At this time I started to train as a person-centred counselor as a possible career change and this continues to inform my contemporary practice as an exploration without solution of the complexity of the human experience.

3. What was the first photograph you remember having a real impact you?

Irving Penn had a big effect early on and I have recently referenced Irving Penn’s ‘Women of Risanni, Morroco, 1978’ as an influence for a new project. Cindy Sherman blew my socks off, especially her work in 1992 my favourite is Untitled # 257, 1992; she was an early inspiration that I could be more and braver. Wolfgang Tillmanns had a major affect on me, he’s a really important artist that represents a huge shift in the public perception of photography as more than a two-dimensional record of reality, I love ‘AA Breakfast, 1995’. Ultimately there has been no greater influence on me than Boris Mikhailov’s ‘Case History’. This is the antithesis of everything that is possible, fearless, brutal corruption exposed by the act of corruption. It both inspired me and equally reminded me of my limitations. I have had the privilege of being mentored by him in Ukraine during the IZOLYATSIA residency and I consider him and his wife Vita as friends. 

On a recent visit to the Saatchi Gallery I observed a group of Muslim schoolgirls being ushered in during the exhibition of the Case History acquisition. I can only hope the teacher’s had time to preview the room with the 5 ft print of the wart covered penis.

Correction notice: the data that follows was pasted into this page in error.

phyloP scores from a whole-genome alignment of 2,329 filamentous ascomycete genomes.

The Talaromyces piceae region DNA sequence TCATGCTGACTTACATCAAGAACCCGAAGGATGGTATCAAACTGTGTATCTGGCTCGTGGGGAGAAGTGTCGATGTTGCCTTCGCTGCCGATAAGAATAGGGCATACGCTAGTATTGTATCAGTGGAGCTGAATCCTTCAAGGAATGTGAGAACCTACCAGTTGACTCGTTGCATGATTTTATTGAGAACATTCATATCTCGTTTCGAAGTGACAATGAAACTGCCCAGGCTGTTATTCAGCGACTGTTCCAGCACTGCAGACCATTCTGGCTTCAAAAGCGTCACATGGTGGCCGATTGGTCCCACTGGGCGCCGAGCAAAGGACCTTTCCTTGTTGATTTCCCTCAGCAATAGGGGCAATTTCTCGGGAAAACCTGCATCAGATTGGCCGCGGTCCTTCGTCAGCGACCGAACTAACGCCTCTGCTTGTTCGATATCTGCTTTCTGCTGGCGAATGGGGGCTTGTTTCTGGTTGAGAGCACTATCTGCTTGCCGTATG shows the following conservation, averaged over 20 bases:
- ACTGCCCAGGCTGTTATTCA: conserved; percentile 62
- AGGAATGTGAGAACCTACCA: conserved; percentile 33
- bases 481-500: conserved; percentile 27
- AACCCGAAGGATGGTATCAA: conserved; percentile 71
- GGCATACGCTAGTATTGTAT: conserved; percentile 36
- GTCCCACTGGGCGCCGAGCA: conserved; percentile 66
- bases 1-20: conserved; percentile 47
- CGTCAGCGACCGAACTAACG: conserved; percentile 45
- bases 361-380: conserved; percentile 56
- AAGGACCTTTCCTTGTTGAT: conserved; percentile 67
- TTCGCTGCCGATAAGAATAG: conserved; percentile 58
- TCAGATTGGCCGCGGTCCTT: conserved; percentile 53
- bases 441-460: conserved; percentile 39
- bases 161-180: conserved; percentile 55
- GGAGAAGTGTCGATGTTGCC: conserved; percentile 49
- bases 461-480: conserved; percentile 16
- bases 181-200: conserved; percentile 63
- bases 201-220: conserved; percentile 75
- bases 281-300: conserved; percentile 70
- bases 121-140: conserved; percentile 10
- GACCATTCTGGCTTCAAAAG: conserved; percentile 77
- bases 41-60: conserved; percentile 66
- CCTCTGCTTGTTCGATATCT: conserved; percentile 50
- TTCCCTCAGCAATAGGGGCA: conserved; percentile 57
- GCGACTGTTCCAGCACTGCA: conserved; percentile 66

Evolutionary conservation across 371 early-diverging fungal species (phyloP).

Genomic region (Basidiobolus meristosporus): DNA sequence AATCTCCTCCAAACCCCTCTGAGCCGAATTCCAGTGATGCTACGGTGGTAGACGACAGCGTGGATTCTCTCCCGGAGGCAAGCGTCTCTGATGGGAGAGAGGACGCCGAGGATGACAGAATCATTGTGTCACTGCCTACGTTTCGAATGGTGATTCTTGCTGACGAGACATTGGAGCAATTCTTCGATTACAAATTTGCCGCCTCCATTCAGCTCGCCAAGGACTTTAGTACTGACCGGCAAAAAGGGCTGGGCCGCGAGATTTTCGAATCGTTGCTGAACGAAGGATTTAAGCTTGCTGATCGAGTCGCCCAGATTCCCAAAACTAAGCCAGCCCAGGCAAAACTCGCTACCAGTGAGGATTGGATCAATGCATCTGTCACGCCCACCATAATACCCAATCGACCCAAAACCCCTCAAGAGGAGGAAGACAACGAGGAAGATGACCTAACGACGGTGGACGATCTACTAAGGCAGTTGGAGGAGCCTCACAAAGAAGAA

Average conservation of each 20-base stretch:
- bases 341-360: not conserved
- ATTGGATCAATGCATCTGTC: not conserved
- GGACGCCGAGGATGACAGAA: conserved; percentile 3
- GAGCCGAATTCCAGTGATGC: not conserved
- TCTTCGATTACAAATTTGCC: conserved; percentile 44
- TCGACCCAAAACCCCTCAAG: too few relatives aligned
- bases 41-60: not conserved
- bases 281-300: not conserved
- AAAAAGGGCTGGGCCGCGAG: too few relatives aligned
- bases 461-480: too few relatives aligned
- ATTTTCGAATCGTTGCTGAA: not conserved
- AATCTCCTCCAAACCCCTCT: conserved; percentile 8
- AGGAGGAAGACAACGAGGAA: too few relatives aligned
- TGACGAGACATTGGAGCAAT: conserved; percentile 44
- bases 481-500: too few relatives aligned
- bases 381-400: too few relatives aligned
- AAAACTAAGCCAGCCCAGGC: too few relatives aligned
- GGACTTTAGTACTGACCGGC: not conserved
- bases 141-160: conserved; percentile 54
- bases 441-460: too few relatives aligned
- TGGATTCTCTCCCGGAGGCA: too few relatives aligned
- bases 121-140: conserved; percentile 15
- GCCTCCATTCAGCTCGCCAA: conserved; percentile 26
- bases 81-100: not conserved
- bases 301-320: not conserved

4. What has your work in photography taught you about the human condition?

The more I learn about the human condition, the more it informs my practice. The more I learn the less I understand; my work is increasingly ambivalent. I have always considered the physical act of photography to be motivated by forces beyond conscious control. Improvement and progress in art and life comes from the evolution of the person; I must become a better-informed protagonist that instinctively interprets the universe in that present. The subconscious decision to choose what and how to photograph is partially pre-determined and unchanging but through life experience and education progress is possible in increments. 

An image is imbued with the lifetime experience of the creator. When I look at work, I don’t view it in two dimensions; an image betrays a level of personal development of the artist. Photography as medium of narrative record at this point is irrelevant to me.